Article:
Are All Calories Created Equal?

You’ve probably heard the expression, “A calorie is just a calorie,” but is that truly accurate when you’re trying to manage your weight and eat a healthy diet? After all, common sense tells you 100 calories of cookies aren’t as good for you as 100 calories of fresh fruit, for example.

While it’s true that in a laboratory, a calorie is a calorie, the human body is a much different and more complex environment. The body metabolizes each of the macronutrients of protein, fat, and carbohydrate differently, and they have differing effects on the hormones and areas of the brain that control the signals of hunger and fullness.

When it comes to managing your weight, you want the biggest bang for your caloric buck. Choose foods that will meet your nutritional needs while also keeping you feeling full and satisfied as long as possible, rather than scrounging for a snack half an hour after eating a meal. Calories from whole or minimally processed foods will leave you feeling fuller and more satisfied for longer than processed foods and foods that contain more sugars.

In addition, because whole foods are digested more slowly, your blood sugar levels will remain steadier. Why is this important? When your blood sugar goes up quickly, your body may overproduce insulin in response, and that can lead to fat storage and a host of other metabolic problems, including inflammation, a rise in triglycerides, the lowering of HDL cholesterol (the good kind), and more. Continued blood sugar spikes may also eventually lead to insulin resistance and type 2 diabetes.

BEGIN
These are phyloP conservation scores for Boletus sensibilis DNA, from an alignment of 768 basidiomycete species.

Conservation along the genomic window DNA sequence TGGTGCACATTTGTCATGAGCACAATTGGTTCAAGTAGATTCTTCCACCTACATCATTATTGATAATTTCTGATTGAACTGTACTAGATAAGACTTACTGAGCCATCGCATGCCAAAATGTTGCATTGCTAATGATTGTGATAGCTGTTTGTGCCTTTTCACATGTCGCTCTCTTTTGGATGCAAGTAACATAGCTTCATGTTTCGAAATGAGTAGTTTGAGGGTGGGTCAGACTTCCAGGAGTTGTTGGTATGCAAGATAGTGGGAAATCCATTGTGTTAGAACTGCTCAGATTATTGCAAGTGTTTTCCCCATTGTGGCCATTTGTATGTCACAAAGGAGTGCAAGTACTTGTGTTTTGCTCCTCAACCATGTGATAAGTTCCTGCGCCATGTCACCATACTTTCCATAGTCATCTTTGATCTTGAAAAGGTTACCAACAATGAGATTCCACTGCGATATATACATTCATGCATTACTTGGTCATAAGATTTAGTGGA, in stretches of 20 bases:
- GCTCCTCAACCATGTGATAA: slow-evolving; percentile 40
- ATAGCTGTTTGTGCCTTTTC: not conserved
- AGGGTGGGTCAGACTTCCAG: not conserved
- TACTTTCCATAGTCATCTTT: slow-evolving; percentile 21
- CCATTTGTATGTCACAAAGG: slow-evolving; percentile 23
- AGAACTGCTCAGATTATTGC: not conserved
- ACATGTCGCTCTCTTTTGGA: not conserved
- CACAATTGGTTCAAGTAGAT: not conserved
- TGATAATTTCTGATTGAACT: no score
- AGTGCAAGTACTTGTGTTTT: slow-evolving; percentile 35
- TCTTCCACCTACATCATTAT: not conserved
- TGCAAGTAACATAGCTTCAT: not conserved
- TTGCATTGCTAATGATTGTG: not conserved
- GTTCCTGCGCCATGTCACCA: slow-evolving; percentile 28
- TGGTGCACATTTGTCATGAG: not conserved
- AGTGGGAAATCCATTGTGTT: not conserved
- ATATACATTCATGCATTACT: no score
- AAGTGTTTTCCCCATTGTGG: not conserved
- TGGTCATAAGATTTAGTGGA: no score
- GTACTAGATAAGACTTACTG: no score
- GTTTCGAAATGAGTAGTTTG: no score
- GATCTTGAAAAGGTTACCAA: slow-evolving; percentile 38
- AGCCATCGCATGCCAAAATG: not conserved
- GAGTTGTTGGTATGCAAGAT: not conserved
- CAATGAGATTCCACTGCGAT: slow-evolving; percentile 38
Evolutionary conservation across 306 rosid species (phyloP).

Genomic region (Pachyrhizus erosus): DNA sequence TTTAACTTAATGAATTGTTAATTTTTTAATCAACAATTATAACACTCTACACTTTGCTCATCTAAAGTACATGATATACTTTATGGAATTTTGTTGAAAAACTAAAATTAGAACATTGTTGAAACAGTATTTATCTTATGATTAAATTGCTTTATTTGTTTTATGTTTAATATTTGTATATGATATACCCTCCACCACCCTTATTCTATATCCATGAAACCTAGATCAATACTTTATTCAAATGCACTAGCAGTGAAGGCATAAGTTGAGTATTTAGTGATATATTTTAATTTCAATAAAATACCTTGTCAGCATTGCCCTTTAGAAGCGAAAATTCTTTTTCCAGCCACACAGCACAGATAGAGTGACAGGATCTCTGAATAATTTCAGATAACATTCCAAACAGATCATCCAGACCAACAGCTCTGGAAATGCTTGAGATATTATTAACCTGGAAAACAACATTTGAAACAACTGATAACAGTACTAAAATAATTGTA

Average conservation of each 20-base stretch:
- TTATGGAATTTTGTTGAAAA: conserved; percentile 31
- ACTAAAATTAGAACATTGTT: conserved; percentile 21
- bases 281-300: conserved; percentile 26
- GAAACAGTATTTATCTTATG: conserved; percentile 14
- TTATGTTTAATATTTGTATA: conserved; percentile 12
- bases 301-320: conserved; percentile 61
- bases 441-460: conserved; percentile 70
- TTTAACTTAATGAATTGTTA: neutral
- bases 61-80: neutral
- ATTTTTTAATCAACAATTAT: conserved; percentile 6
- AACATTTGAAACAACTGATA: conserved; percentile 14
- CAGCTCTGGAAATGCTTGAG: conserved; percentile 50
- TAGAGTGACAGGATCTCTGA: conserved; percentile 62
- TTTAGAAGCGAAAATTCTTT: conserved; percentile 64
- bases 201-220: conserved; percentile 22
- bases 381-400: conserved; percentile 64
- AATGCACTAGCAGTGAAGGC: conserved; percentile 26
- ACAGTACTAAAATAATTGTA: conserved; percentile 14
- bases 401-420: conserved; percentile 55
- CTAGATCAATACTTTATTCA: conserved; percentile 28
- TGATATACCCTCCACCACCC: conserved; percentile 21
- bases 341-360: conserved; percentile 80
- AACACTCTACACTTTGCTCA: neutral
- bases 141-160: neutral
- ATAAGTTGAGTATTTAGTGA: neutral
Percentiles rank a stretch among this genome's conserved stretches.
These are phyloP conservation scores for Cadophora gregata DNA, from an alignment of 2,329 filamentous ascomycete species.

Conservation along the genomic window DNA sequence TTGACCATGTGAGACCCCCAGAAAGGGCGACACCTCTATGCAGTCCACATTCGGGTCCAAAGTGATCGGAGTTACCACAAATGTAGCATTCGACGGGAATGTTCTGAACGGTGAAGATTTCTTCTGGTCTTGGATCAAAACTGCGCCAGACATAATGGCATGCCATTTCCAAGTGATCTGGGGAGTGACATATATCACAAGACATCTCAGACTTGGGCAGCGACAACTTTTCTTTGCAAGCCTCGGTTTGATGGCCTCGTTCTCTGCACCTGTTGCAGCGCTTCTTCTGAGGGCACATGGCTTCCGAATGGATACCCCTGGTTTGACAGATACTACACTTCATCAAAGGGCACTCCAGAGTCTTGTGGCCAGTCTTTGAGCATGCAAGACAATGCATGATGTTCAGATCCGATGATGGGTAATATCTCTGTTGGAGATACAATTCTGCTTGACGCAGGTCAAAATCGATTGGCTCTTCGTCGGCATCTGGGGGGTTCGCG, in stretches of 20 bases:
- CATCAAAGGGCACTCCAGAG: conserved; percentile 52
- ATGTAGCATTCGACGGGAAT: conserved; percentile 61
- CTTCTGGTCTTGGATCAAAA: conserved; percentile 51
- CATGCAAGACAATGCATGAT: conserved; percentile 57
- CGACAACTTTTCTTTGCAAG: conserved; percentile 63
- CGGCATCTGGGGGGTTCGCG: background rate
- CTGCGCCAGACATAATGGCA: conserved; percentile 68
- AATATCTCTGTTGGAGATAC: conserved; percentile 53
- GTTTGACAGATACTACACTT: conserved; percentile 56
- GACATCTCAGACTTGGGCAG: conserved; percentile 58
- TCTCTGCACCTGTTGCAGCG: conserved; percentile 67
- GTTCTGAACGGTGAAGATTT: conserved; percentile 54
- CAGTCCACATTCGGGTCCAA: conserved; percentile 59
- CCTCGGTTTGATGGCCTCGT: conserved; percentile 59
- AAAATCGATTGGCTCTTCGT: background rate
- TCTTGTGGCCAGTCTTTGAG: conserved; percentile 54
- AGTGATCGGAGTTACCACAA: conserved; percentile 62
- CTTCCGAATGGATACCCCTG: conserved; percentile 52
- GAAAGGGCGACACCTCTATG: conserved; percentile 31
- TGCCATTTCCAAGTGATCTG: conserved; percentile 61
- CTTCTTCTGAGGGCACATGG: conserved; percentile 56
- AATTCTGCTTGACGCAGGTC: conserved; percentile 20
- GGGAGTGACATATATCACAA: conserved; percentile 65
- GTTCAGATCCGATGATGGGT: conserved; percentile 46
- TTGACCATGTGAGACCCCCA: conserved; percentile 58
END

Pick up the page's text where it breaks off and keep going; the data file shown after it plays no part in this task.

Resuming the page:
Also, when in comes to weight maintenance, a recent study seems to indicate that people consuming a diet low in carbohydrates burn more calories when at rest than those who eat a diet containing a higher proportion of carbohydrates. In this study, participants who ate a diet of 20 percent carbohydrates burned 250 more calories per day than those whose diets contained 60 percent carbs, and 111 more calories than those consuming a diet containing 40 percent carbs.

So the next time you get ready to eat a meal or snack, think about choosing the type of calories that will nourish your body and help you feel full longer—whole or minimally processed foods, rather than refined carbohydrates.